Finding a job is hard.
    Finding a well paid job is hard.
    Finding a job you can work as a mother is hard.
    A one that pays enough for you and your kid…you guessed it.

    Getting a job with a conviction record…yep.
    Well paid…conviction record? ….
    Mother with a conviction record…legitimate employment? Hahaha.
    Convict, mother, well paid? HAHAHAHAHA.

    What a set up.

    However, got no problem telling anyone that rearing kids is hard work, focus on the one/s you’ve got. Struggling at a something that’s hard doesn’t make you bad, stupid or wrong.
    “Unless you are already perfection personified, give up, never say anything and never try” is an attitude that really holds us back.

  12. Radfem
    Radfem July 14, 2013 at 3:22 am |

    Does she mean *jail* or *prison* cuz there’s a difference. You don’t need to get convicted (prison) to receive health care in jail (not convicted).

    Actually in California, because of something called Realignment, the lines between the two are somewhat blurred. Our state penal system was sued by the feds due to among other things, overcrowding and the state prisons are under a federal court order to release tens of thousands of inmates to relieve overcrowding.

    Mostly “non-violent” offenders. What this did is it shifted a lot of the state penal jurisdictional issues on “non-violent” offenders from the state to the counties and from State Parole to County Probation which now serves as “Parole” for certain “non-violent” offenders. Many jails now serve as penal institutions for people convicted of “non-violent” felonies rather than just misdemeanors. Not surprisingly huge problems including elevated crime rates especially in county seats (and my city’s crime rate doubled in just 12 months plus officer-involved shootings of subjects with firearms increased five fold) which receive more than their “share” of parolees anyway never mind Realignment. Also, the state passed on the responsibilities of these state inmates to the Counties but passed along very little to no state funding for the Counties.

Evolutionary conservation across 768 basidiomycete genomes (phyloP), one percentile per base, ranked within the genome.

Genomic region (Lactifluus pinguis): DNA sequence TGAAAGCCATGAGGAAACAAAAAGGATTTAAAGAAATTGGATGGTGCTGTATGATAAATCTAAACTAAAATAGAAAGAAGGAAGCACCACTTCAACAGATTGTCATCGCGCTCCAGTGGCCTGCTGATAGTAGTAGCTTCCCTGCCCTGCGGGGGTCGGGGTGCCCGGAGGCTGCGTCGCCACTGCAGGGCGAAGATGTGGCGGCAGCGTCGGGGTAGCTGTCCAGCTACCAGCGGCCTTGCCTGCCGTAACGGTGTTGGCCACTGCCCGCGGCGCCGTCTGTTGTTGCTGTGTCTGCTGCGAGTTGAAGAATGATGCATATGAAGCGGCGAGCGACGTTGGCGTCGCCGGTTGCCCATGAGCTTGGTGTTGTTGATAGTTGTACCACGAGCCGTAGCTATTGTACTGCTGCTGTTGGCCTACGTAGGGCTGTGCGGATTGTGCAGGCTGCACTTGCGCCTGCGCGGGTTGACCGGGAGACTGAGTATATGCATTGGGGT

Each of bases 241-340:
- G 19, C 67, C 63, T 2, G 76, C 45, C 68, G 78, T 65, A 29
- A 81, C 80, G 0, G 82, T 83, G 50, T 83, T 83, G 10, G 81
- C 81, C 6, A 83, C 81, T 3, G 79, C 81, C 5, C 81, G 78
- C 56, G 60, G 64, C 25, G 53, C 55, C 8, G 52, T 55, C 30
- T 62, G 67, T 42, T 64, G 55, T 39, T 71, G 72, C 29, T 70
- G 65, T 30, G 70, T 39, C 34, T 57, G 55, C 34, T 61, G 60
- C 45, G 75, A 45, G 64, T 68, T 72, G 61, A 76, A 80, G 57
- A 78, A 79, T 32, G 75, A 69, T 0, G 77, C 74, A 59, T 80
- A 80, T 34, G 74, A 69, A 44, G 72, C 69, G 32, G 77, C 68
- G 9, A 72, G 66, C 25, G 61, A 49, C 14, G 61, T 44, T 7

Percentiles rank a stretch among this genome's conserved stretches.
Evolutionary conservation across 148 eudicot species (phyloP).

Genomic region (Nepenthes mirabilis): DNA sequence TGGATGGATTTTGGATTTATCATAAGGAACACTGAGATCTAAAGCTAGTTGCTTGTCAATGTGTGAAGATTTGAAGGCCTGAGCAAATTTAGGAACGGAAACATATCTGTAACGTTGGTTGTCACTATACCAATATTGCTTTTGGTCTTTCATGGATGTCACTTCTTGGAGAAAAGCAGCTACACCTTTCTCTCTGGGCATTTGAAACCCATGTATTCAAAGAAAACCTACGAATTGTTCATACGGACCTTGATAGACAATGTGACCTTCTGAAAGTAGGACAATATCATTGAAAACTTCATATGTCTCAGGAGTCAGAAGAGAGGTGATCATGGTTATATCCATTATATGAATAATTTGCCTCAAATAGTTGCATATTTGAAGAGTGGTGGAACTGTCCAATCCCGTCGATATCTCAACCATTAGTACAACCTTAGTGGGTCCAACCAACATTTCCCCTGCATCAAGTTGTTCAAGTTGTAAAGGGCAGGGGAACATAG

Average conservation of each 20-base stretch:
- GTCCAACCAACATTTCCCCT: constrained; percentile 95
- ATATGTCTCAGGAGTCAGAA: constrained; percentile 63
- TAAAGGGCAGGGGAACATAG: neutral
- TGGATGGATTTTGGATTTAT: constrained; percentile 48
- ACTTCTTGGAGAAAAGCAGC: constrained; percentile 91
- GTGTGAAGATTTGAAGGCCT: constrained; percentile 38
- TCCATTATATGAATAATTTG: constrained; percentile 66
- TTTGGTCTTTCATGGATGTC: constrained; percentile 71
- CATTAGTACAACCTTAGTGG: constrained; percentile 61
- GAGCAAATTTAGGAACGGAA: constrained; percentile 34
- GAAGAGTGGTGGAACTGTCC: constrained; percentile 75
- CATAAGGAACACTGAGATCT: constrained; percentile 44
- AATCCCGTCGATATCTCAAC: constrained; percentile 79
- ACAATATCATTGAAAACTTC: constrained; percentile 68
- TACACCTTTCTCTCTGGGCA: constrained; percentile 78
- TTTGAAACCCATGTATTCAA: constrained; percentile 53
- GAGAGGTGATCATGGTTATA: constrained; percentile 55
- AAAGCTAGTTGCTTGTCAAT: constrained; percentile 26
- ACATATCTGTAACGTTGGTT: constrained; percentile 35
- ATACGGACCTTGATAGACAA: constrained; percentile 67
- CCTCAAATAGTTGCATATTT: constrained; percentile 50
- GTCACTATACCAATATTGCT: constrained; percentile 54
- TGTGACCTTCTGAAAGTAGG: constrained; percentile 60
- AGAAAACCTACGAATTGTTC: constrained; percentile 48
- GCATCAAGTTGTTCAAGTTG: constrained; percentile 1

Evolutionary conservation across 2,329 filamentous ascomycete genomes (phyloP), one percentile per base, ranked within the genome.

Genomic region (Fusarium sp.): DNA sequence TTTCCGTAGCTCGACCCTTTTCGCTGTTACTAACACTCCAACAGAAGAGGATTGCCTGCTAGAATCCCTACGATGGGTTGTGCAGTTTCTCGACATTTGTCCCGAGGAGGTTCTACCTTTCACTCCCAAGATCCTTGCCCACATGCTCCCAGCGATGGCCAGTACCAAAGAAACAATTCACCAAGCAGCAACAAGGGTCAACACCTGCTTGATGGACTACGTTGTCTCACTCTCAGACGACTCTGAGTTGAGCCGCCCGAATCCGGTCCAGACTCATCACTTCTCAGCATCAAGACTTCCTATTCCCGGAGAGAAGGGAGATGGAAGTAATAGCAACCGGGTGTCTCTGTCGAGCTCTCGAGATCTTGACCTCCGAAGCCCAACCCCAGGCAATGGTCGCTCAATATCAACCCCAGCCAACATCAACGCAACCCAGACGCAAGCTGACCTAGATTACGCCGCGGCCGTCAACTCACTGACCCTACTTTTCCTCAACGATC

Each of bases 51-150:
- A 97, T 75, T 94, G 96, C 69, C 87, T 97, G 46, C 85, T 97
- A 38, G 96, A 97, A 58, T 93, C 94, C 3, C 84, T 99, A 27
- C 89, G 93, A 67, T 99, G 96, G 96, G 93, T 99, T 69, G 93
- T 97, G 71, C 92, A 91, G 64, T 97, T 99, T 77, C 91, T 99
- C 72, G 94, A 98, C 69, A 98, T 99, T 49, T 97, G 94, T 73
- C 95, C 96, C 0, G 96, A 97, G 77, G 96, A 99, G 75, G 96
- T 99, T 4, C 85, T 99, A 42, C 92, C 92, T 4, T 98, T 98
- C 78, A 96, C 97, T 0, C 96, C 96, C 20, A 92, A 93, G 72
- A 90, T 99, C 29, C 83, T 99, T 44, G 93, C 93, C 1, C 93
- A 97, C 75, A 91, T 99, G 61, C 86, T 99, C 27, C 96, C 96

So in some sense jails can be seen as lower level penal institutions in California (where the sterilization article takes place) just without the appropriate funding.